The Black Baroness by Dennis Wheatley (1940).
During World War Two Wheatley found work in the UK government by writing never-never phantasies for UK special operations. These chaps gave Churchill and his fellow thuggish bully-boys some derring-do claptrap with which to dream upon at bedtime while they sold off the British Empire to Washington.
We get a hint of that bourgeois fantasyland when we read in The Black Baroness about all the shortcomings a bourgeois democracy creates for warmongers: most pro-appeasement politicians are being duped in pro-Hitler fifth column honey traps, most politicians have feet of clay, and the British voter is -- well!
Wheatley tries to have his cake and eat it, too. Condemning the UK rulers in with a broad brush, at the same time he can write:
....'Chamberlain,' boomed the baronet, 'was right about Munich-right every time. We wouldn't have stood a dog's chance against Hitler if we'd gone to war with him then. Chamberlain was clever enough to trick him into giving us a year to rearm, and in spite of the innumerable things that should have been done and yet were not done, at least the groundwork was laid which saved Britain from immediate and probably irremediable defeat. Whatever may happen to Chamberlain now, when history comes to be written he will assume his rightful place as a great and far-seeing Prime Minister who had the courage to accept the odium for having made Britain eat humble pie over the surrender of Czechoslovakia so that she might have a chance to save herself.'
The Black Baroness is filled with incident and dramatic climax: in fact it is nearly all climax. At least until the end, when we get to the final fate if the baroness herself, whereupon Wheatley breaks with the logic and continuity of motivation he has created for his villainess.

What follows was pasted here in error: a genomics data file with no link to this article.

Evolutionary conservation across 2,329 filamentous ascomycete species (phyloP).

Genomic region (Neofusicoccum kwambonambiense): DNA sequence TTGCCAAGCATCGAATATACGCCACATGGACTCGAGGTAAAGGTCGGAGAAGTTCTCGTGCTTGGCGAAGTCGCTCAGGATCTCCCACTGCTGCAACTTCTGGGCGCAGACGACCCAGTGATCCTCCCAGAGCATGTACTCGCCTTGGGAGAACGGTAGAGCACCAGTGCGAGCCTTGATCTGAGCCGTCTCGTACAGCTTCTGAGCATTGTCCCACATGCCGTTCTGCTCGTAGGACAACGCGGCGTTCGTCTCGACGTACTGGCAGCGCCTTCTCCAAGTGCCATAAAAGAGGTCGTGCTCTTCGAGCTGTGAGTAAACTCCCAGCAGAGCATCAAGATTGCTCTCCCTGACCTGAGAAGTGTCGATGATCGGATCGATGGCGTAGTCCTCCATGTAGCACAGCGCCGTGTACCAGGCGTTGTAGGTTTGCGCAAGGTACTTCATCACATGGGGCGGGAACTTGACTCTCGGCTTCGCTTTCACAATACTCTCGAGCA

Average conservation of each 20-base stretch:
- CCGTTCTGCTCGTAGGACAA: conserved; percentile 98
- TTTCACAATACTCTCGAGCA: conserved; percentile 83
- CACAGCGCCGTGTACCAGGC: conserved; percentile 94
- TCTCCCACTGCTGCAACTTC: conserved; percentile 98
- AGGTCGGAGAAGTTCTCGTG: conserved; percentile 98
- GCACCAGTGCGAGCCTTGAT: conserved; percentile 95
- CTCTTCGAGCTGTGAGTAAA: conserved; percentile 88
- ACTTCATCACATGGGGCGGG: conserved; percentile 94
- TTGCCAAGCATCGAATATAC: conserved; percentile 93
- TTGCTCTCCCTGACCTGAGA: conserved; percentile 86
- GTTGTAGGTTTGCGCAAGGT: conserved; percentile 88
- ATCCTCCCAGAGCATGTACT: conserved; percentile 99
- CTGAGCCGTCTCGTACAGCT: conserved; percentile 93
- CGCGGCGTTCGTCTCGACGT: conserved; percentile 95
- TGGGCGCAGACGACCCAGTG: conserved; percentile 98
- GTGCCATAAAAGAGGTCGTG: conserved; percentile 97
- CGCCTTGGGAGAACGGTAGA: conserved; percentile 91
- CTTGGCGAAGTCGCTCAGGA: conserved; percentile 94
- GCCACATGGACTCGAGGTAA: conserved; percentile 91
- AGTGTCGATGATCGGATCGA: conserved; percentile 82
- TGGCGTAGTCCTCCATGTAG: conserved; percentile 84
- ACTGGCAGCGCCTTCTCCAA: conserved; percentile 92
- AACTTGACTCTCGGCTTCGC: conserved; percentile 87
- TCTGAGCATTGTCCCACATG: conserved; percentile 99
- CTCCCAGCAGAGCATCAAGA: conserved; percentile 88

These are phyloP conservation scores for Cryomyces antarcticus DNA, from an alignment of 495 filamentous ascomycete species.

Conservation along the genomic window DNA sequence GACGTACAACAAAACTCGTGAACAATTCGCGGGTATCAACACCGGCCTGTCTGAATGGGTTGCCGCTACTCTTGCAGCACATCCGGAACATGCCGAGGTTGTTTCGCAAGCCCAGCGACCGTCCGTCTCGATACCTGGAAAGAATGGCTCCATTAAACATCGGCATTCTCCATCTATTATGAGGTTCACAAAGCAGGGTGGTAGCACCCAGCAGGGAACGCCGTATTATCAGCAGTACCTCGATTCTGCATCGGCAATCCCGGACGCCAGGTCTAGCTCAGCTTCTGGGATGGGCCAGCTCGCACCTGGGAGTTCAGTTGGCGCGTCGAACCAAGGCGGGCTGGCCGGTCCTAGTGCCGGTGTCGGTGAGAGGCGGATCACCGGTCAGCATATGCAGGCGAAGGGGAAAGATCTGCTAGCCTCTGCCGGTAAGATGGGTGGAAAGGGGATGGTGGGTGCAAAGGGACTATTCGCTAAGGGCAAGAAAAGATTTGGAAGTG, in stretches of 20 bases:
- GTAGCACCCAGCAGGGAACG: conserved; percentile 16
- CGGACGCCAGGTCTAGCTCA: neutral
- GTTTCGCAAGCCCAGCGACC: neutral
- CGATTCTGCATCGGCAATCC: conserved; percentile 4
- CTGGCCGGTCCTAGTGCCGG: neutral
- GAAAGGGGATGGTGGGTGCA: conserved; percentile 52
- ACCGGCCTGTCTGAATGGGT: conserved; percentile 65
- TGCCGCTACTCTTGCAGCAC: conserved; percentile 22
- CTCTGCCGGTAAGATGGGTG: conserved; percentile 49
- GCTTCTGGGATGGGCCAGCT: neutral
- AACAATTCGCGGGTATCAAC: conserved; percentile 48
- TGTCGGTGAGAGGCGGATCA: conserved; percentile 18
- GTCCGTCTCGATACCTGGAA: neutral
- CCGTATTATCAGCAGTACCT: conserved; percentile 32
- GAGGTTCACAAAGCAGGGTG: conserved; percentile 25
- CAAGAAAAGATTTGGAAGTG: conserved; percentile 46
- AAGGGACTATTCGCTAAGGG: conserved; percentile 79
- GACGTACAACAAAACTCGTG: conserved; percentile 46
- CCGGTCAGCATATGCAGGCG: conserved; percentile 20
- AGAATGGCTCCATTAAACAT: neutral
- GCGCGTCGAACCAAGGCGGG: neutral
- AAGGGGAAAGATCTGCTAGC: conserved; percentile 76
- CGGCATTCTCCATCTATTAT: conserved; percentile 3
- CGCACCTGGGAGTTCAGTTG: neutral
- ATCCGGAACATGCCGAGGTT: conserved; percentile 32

Still, the novel is not lacking scope, and is arresting considering it is a thriller written almost in real-time.
....April the 8th to June the 14th. It was just sixty-seven days since Hitler had swooped by night on unsuspecting Norway, and Gregory was thinking of the hideous chapters of history that had been made in that short time.
King Haakon and Queen Wilhelmina had been driven from their thrones. Leopold of Belgium was now branded for ever as a traitor. A million soldiers and civilians had died and another million lay wounded in the hospitals. Ten million people had been rendered homeless and another twenty million had fallen under the brutal domination of the Nazis. Paris had fallen and the enemy were in possession of the Channel ports, which brought their bombers within twenty-five miles of England. It had been one long nightmare tale of incompetent leadership, disaster, treachery and defeat....
That's how Wheatley narrates it, and it is a great thriller novel.
The fascinating class reality of the situation can be read in several articles in this Marxist newspaper from the period.
The fall of France is a worthy topic for the novelist, and despite his have-your-cake-and-eat-it-too view of politics, Wheatley does not disappoint.
I particularly enjoyed this example of the Wheatley touch:
"....But you have no credentials and admit yourself that you're not operating in any of the M. I. Services; so you can hardly expect me to trust you with an important military secret.'
Gregory smiled. 'I was about to say, sir, that there must be some things few German agents could possibly know; for instance, how the rooms are arranged in some of our West-End clubs, the best years for vintage port, the etiquette of the hunting field, and what takes place during a levee at St. James's Palace. If you care to test me out with a few questions of that kind I think you'll find you can satisfy yourself that I'm all right.'
The General accepted the suggestion and for a few minutes he fired questions at Gregory until they found that they had several mutual acquaintances, details about whose idiosyncrasies and relatives brushed away the General's lingering hesitation, so he said: 'Well, as far as I know, King Leopold is now at Ostend, but more than that I can't tell you.'
'Thanks. Now, how d' you suggest that I should get there?'
'If the matter is as urgent as you say, I'd better lend you a car and a driver.'
'I'd be very grateful if you could, sir.'
'Come with me and I'll fix it up.' The General led Gregory outside and handed him over to the divisional transport officer, who waved him away ten minutes later.
24 April 2018